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“On its face, it’s the best talent I’ve been around,” Bryant said. “Whether that translates into a winning a championship remains to be seen, but just on paper, you’re talking about defensive player of the years, MVPs, All-Stars _ guys who are at the top of their position and have been at the top for a long time.”

Bryant suited up with all types of teammates during his first 16 years in Los Angeles. His relationship with Shaquille O’Neal yielded three championships and four NBA finals trips under Phil Jackson’s stewardship, yet ultimately ended in 2004 with both players eager to be apart.

“It’s a different dynamic than when I was here with Shaq, because I had to do something that … I naturally don’t do, which is be a quarterback and make plays for other people,” Bryant said. “The responsibility of him getting the ball fell on me, and this is not naturally what I do. I figured it out, but here, that’s Steve (Nash). Steve is the quarterback, and he has a great system and offense to play around with and manipulate, and I just slide to my natural spots.”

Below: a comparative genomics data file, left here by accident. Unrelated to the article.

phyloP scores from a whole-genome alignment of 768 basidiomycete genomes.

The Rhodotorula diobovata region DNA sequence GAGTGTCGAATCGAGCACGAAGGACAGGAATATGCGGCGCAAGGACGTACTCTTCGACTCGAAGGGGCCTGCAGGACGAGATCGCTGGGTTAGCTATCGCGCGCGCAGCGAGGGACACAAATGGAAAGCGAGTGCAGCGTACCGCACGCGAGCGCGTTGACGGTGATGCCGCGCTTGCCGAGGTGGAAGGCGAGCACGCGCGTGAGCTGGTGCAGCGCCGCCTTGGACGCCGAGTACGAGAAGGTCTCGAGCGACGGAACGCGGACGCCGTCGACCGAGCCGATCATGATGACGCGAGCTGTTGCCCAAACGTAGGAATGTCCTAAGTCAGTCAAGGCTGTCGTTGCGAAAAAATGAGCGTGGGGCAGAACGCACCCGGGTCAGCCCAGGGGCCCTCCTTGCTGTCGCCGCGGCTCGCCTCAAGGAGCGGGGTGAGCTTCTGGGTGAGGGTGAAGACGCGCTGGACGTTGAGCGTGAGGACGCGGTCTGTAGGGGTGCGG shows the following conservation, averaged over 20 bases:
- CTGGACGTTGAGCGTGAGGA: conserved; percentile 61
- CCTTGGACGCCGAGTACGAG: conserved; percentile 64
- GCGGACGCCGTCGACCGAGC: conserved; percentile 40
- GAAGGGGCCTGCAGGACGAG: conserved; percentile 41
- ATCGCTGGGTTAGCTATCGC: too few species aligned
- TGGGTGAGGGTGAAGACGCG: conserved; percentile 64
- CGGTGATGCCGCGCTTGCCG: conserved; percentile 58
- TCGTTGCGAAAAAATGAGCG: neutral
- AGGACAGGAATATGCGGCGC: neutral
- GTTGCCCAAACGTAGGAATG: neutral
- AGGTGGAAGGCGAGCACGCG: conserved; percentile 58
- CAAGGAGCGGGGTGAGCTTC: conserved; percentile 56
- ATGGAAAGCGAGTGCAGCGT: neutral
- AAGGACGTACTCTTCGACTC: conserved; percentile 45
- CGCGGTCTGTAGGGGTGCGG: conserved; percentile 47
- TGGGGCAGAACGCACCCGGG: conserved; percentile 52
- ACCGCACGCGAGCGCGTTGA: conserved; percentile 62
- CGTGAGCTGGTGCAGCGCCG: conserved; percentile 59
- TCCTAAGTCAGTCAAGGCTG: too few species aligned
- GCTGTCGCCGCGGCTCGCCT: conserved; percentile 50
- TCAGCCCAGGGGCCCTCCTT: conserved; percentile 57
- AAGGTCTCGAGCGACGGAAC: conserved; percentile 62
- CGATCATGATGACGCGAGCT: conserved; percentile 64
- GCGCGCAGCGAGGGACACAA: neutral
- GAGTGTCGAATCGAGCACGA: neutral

Bryant and Howard can’t immediately get to work on their on-court chemistry, of course. Howard still has no timetable for his return to the court from offseason back surgery, discounting rumors he’s targeting the Lakers‘ season opener Oct. 30.

But Howard is feeling better every day while working with the Lakers‘ training staff and his own team. He worked on post moves without contact last week with the Lakers‘ coaching staff _ and the big man is eager to show off everything he’s already learning in L.A.

“I don’t want to have any setbacks,” Howard said. “I don’t want to play a couple of games and then have to sit down. I want to be able to play the whole season. I owe that to the fans and the team. We all have one mission, one goal. I want to be 100 percent before that, so I can give my teammates everything I’ve got.”